Florida Republicans' Ballot Fraud 2012

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"It will be overwhelmingly in favor of the Republicans," Rodriguez-Taseff, the voting rights attorney, says. "It certainly looks good for Romney unless the Democrats have a large turnout on Election Day. That is the best way to fight against whatever fraud is being committed."

A look at the most recent national elections shows just how thoroughly Republicans dominate absentee voting in Florida.

The most controversial race of all, the 2000 presidential election, is remembered best for the bloody-knuckle fight over hanging chads. But absentees played a much bigger role in Dubya's win. Republicans in Miami-Dade cast 24,000 absentee ballots, compared to 17,000 by Democrats. Though Al Gore beat Bush handily at the polls, the Republican nominee won the absentee vote by 58 to 41 percent.

In 2008, John McCain killed Obama in the absentee-ballot count by 30,000. The president still won Miami-Dade thanks to aggressive early-voting and Election Day turnout.

The GOP machine's absentee advantage is even more obvious in statewide races. In 2010, Rick Scott garnered 20,745 more absentee votes in Miami-Dade than his opponent, Alex Sink — a key factor in squeaking out a 1-percentage-point victory.

It's not just the Republicans' dominance that should concern Obama, though. It's also their top-to-bottom ties to ballot scammers.

Consider Scott. Since taking office, he's been keen on suppressing traditionally Democratic voting methods by placing onerous restrictions on early voting — and even eliminating voting on Sunday, a day when black churches around the state traditionally went to the polls.

He's done nothing, however, to clamp down on absentee-ballot fraud. That could have something to do with the fact that the governor himself has enlisted the help of suspected boleteros in Hialeah and Sweetwater.

In Sweetwater, Scott's 2010 campaign finance reports show he paid Isolina Maroño and three of her relatives a combined $4,500 for "contract labor." Maroño is the same woman at the center of Crespo's fraud accusations. A large number of absentee ballots went to Scott in Maroño's precincts; in one, he received 1,046 votes via absentee ballot, compared to just 440 for Sink.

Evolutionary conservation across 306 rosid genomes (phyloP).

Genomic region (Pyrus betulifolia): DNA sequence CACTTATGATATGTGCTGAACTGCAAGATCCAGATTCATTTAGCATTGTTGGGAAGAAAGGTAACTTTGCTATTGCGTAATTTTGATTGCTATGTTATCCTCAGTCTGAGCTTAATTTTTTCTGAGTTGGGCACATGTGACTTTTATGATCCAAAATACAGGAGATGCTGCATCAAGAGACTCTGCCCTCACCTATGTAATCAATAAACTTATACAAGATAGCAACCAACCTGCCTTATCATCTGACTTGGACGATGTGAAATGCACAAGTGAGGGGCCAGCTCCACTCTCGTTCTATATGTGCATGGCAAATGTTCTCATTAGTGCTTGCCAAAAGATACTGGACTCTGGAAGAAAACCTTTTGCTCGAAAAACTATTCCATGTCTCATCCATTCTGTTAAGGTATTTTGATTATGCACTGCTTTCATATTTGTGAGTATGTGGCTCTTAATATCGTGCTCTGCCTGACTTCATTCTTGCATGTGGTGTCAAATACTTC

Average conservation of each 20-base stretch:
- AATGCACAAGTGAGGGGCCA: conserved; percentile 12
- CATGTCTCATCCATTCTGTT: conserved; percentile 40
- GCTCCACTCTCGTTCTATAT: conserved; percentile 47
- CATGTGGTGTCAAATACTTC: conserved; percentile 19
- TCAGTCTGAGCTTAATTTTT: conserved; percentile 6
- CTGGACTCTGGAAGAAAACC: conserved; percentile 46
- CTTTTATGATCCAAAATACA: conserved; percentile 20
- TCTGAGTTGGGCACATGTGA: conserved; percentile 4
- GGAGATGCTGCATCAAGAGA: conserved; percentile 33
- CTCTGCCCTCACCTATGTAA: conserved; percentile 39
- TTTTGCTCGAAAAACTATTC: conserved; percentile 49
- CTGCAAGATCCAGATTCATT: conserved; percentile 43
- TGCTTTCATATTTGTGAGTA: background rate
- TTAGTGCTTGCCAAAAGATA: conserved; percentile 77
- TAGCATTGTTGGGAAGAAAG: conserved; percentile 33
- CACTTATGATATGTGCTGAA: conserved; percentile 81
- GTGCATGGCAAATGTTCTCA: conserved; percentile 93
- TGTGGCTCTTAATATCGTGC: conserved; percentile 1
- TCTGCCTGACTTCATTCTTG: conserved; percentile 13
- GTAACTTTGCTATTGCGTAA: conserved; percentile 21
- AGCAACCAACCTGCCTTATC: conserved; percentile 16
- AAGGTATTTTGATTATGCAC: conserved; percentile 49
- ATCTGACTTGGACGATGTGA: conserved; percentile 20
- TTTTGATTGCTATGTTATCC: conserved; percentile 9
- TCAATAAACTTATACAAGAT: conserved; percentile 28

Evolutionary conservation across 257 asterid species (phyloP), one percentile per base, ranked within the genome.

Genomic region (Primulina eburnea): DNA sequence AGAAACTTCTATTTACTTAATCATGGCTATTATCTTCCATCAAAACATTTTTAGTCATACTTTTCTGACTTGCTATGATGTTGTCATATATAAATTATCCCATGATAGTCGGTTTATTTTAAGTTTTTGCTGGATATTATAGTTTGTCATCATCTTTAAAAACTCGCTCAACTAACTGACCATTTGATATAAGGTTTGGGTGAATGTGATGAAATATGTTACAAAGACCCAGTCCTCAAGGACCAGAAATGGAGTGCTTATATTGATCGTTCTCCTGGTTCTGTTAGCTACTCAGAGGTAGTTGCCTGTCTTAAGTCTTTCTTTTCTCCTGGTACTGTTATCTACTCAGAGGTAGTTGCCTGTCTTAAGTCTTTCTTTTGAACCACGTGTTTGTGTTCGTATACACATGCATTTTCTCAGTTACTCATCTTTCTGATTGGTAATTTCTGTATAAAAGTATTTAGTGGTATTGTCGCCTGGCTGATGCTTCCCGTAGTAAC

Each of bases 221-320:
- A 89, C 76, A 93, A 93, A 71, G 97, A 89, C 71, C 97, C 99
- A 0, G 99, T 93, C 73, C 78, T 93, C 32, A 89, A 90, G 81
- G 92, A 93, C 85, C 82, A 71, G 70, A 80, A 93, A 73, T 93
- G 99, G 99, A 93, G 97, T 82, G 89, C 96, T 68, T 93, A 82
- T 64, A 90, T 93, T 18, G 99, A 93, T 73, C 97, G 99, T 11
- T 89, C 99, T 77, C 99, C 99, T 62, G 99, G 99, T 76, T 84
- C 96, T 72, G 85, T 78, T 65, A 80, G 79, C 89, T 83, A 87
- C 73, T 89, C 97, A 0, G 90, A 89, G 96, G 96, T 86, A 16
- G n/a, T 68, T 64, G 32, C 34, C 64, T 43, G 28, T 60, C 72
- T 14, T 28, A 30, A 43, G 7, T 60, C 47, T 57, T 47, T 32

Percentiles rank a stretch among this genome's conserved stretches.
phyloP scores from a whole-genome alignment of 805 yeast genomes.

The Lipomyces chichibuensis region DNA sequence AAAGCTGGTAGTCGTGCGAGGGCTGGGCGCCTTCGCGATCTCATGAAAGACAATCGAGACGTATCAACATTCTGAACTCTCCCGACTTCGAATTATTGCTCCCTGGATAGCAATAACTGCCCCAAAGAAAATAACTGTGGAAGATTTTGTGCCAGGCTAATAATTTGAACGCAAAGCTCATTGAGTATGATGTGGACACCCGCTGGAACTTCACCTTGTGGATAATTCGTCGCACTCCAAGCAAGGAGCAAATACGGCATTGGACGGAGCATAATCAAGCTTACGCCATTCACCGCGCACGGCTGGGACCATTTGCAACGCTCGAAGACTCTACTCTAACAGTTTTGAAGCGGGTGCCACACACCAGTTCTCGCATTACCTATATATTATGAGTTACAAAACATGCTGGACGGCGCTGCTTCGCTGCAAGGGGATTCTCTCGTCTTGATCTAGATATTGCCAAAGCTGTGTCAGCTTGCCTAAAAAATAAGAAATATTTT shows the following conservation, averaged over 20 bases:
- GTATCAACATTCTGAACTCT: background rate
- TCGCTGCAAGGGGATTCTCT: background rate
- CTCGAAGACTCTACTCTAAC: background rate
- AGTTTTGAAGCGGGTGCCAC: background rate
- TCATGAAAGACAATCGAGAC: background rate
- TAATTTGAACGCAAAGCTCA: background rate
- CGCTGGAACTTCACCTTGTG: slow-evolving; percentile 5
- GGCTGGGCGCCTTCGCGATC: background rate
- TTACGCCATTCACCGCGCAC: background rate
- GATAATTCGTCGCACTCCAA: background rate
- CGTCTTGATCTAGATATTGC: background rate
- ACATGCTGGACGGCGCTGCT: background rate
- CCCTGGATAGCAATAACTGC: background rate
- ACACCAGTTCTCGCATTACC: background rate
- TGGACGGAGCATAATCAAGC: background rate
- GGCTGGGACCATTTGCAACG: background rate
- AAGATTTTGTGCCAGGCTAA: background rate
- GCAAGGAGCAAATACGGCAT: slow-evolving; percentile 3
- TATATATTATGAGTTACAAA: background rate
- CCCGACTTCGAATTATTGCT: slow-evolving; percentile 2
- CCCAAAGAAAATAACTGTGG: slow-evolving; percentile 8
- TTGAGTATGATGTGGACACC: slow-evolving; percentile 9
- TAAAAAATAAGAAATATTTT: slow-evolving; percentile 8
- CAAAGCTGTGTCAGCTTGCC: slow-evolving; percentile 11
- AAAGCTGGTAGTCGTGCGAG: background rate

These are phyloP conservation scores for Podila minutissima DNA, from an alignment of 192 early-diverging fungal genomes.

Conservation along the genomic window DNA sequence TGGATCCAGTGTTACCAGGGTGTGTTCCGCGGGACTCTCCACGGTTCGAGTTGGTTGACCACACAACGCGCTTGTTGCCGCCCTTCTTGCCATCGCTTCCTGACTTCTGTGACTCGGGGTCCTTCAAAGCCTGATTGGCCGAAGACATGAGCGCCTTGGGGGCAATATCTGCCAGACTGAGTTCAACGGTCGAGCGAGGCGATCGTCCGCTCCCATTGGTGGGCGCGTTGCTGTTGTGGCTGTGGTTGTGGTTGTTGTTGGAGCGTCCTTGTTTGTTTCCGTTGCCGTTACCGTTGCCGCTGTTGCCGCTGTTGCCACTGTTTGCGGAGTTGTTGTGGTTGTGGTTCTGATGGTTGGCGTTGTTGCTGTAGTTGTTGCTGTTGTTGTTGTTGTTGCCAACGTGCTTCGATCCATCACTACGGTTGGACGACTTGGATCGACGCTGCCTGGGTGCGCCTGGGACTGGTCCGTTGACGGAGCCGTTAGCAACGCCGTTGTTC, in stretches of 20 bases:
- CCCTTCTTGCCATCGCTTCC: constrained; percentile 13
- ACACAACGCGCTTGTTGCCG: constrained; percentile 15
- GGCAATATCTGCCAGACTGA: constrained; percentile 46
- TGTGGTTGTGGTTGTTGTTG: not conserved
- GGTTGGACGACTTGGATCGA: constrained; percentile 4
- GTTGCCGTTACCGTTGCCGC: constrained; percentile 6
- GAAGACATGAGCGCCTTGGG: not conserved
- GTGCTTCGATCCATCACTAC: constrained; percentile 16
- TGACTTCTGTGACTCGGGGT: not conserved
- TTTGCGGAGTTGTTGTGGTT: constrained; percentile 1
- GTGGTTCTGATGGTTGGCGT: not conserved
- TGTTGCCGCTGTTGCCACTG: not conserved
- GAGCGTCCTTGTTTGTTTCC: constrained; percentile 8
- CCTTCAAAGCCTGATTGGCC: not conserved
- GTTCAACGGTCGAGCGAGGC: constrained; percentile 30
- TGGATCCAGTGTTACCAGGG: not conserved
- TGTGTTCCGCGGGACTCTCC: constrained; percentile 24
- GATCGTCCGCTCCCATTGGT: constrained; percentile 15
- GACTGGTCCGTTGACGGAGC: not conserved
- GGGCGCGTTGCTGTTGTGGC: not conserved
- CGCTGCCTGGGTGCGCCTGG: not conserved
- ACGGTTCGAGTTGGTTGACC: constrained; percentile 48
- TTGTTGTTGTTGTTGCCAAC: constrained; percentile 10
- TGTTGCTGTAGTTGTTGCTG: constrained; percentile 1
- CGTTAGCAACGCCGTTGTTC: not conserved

Scott also paid $5,000 to Emelina Llanes, a Hialeah woman whom Johnson — the firefighter who helped bust his local boleteros this summer — claims is a well-known boletera. Llanes denies collecting absentee ballots for anybody, but records show Scott paid her $5,000 for "contract labor." (A spokeswoman for the governor declined to speak to New Times about either consultant's role in the campaign.)

Scott is not the only prominent GOP member in Florida with close ties to the absentee-ballot fraud machine. Consider Marco Rubio's famous U.S. Senate victory.

Helping Rubio cruise to a surprise win was a political consulting firm owned by Viviana Bovo, the wife of county Commissioner Esteban Bovo. She was paid $19,637 for "political strategy" and "consulting" by Rubio's campaign. But her husband's name has now surfaced in two absentee-ballot scandals.

During the criminal probe into the contested Hialeah city election in 2003, Esteban Bovo was a city councilman. One of his aides, Alfredo Llamedo, told police he'd collected 400 absentee ballots from elderly voters and delivered them to a campaign office, according to investigators. Llamedo, who denied forging any signatures, also told investigators he learned to collect absentee ballots from Sergio Robaina, AKA El Tío.

Indeed, Bovo's name has also resurfaced in the current Hialeah scandal. Robaina's arrest in July came after he dropped off ballots at Bovo's office in late July. Bovo aide Anamary Pedrosa told detectives that El Tío and other boleteros delivered 164 ballots. She later took the ballots to a nearby post office, where the documents were confiscated by detectives.

Bovo has maintained that he has never hired ballot collectors and that he was in the dark about the 164 ballots. Pedrosa resigned from his staff July 27, one day after Robaina's arrest.

Is it pure coincidence that Rubio, while paying thousands to Bovo's firm, also dominated absentee voting? The Cuban-American obliterated opponents Kendrick Meek and Charlie Crist with 78,223 absentee votes, compared to 26,533 for Meek and 25,478 for Crist.

Hialeah's resident ballot-fraud expert, Nilo Juri, certainly doesn't buy Bovo's denials. "You can't tell me that someone dumps hundreds of absentee ballots at your office and you didn't know anything about it," he says.

Scores of less prominent Republicans have also been tied up in ballot scandals.

Since Robaina's arrest, El Nuevo Herald has reported that he also worked for the campaigns of state Reps. Manny Diaz Jr., Jose Oliva, and Eddy Gonzalez.

Recently elected property appraiser Carlos Lopez-Cantera has also been accused of ballot fraud by challenger Pedro Garcia in a lawsuit contesting the election.

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Francisco Alvarado was born in Nicaragua and grew up in Miami, giving him unique insight into the Magic City and all its dark corners. An investigative reporter with a knack for uncovering corruption, Alvarado made his bones as a staff writer at Miami New Times and remains in dogged pursuit of the next juicy story.

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